The precise size and nature of the Primogen varies. Some are informal, meeting in shadowy back rooms when the situation requires, arguing out whatever issue brings them together. Others cleave to a schedule and procedures for speaking, often appearing much like a governing board, a congress, an old-fashioned Greco-Roman senate, an ecclesiastic council or any other form of organization imaginable. Said councils can range from a mere three or so vampires in small communities to large advisory bodies, which may consist of a dozen or more Kindred. For the most part, the Primogen consist of those local elders who have sufficient power to claim a seat. Also common are those Primogen who decide among themselves whom to admit into their ranks. More rarely, a Prince might select members of his advisory council, but this occurs only in cities where the Prince is especially strong and the Primogen especially weak. Most Primogen contain a mix of members of various clans and covenants, though some are more homogenous, depending on the domain. That is, the Primogen in a city largely dominated by Carthians is likely to have more Carthian members than any others, and the Primogen in a city where the Gangrel are persecuted is unlikely to have many Gangrel members.

Other Titles
The vast majority of these councils (and council members) go by the title Primogen, but they are sometimes known as Boards, Circles, Senates, Tribunals or simply as advisors.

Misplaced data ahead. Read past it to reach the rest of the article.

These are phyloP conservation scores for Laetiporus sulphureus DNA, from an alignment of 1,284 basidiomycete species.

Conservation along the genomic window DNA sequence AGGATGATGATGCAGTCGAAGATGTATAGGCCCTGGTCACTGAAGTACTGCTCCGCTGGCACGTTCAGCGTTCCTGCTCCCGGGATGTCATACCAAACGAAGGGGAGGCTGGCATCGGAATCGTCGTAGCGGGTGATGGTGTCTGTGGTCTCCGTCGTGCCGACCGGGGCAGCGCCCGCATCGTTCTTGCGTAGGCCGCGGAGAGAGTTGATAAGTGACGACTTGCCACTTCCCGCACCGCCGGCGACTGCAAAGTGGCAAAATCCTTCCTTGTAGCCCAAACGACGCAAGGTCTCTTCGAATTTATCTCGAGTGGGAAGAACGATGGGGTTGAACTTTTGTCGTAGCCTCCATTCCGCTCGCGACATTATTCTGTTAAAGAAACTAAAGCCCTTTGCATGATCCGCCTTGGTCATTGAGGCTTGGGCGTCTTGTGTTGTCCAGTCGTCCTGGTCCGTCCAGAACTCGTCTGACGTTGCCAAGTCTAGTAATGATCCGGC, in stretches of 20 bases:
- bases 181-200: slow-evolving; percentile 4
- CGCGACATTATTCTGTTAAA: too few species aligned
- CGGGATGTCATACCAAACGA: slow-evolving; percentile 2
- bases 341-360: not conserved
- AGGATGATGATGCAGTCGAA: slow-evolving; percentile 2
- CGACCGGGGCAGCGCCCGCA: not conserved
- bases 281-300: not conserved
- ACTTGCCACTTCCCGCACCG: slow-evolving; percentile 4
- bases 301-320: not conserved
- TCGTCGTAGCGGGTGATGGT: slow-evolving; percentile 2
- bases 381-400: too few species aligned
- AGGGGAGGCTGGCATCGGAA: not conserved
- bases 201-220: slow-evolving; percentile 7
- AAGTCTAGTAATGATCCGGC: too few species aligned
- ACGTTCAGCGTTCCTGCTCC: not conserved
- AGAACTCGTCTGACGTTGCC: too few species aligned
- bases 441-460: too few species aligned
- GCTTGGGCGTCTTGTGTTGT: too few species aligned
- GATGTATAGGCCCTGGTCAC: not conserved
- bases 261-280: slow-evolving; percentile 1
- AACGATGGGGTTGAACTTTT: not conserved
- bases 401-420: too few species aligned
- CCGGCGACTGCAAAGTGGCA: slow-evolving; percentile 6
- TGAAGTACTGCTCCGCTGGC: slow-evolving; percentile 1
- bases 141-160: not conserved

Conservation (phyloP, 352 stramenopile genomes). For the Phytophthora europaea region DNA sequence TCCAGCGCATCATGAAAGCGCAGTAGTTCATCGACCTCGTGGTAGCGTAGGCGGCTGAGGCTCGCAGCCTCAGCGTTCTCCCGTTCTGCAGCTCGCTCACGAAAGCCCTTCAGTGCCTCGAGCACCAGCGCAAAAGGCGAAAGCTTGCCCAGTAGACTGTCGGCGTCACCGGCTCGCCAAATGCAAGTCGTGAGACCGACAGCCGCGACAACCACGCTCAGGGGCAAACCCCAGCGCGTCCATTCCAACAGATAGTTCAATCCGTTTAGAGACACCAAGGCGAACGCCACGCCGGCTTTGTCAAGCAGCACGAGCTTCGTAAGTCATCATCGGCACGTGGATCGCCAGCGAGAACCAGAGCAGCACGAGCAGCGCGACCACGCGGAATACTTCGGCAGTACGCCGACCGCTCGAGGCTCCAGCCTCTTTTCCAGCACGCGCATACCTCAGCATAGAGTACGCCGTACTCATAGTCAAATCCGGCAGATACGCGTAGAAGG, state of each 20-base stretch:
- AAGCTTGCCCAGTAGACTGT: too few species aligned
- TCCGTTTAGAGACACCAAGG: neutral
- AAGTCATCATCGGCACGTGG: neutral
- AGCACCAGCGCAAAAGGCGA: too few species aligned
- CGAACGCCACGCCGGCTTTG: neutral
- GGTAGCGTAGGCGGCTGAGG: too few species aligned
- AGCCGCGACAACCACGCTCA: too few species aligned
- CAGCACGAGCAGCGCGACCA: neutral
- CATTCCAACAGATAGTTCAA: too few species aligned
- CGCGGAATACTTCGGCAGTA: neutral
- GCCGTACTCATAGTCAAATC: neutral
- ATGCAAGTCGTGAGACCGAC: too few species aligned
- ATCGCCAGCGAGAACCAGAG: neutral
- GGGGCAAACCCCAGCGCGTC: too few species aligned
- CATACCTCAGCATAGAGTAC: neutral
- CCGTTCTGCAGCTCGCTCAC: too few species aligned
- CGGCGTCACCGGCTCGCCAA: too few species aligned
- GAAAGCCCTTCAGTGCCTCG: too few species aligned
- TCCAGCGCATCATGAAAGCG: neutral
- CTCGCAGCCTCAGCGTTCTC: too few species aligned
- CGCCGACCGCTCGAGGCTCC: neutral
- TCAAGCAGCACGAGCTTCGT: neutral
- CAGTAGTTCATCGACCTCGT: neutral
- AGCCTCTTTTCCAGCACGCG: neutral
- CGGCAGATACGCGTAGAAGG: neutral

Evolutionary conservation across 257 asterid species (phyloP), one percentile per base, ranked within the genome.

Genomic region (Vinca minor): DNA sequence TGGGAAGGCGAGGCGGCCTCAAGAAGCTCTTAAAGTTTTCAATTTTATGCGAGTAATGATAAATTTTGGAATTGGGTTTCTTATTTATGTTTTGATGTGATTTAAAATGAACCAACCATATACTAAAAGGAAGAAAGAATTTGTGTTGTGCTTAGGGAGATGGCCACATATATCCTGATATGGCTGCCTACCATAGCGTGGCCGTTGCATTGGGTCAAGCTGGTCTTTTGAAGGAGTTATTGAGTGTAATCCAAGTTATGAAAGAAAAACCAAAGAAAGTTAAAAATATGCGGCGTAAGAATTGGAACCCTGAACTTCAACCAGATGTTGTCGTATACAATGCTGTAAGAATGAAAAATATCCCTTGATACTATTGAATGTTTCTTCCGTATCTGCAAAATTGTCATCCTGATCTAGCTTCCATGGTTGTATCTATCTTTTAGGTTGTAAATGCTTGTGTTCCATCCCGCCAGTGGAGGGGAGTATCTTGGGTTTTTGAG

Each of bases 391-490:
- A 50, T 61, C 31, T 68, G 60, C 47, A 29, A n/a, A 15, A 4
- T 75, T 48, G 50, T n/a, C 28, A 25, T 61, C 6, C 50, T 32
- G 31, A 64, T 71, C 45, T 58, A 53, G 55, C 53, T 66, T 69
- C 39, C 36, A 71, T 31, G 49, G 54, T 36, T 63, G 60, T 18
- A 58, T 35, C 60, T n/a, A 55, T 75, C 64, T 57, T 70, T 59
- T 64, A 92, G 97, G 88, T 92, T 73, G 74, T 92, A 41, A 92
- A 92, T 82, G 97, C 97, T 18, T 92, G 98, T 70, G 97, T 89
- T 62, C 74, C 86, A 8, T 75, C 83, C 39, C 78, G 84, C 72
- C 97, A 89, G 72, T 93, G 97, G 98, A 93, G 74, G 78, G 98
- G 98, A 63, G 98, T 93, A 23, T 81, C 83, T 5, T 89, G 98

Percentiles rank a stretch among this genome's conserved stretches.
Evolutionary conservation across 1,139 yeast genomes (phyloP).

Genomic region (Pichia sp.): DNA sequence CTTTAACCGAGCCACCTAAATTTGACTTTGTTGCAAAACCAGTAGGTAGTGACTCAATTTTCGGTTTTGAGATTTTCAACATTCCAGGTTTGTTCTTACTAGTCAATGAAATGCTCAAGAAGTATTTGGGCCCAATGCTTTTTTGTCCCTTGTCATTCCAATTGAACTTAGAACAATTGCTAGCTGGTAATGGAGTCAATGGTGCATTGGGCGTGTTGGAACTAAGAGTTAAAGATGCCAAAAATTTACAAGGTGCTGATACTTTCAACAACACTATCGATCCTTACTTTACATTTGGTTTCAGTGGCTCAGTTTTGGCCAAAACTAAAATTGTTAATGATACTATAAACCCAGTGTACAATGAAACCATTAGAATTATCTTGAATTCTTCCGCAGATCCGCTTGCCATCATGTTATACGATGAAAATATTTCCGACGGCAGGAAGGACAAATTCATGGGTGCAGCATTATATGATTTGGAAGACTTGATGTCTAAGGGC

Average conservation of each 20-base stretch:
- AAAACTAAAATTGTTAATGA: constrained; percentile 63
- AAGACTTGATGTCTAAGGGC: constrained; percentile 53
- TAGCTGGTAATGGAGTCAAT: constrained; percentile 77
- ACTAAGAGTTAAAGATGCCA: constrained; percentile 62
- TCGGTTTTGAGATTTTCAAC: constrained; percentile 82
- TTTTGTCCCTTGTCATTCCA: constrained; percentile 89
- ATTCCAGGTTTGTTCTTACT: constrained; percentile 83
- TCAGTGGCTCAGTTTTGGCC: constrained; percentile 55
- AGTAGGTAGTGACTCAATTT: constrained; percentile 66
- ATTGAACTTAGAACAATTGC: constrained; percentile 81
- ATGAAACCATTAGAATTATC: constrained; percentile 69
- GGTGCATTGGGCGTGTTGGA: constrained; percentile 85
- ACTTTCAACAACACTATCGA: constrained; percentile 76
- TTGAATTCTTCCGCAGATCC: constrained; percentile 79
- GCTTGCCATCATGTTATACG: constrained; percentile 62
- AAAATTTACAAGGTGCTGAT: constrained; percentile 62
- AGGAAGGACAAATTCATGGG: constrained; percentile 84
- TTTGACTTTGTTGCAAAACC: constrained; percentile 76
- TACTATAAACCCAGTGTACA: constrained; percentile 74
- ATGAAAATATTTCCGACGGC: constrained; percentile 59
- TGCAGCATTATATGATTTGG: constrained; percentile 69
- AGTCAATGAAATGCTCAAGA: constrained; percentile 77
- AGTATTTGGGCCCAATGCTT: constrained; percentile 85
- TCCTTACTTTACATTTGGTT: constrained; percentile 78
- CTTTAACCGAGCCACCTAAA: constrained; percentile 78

A Priscus (Prisci in plural) is the informal “head” of a specific clan in a domain. This position is not an official one in the local governmental structure. Rather, it evolves organically as a single powerful Kindred takes responsibility for his clanmates. This can be a choice he himself makes, to seek power, or it might result from others of his clan coming to him with problems. As an informal position, the Prisci have no institutional power or rank. That said, the position does convey a substantial amount of status, and because it’s usually powerful and well-respected Kindred who attain the position, the Prince and other elders are wise to at least consider their opinions. Many Prisci also sit on the Primogen, but the two bodies are not synonymous; not all Prisci are Primogen, and not all Primogen are Prisci. Many cities have no Prisci, and many more have Prisci for some clans and not others.

Perhaps one of the strangest of Kindred positions, the Whip is as informal a position as the Priscus. She is responsible for “inspiring” her clanmates to present a united face on major issues and to make their voices heard on local issues, to make sure that the other clans take them seriously. She is both a leader and a taskmaster, a figurehead and a bully. Many Kindred make the mistake of thinking of the Whip as an assistant to the Priscus. In point of fact, the two positions are independent, and oftentimes at odds with each other. A Whip succeeds only as long as she has sufficient power or leverage to force her clanmates to do as she wishes. Whips exist only in those cities with fairly large populations of a given clan, and even then only if a particular member of that clan feels the need to take the position.
Other Titles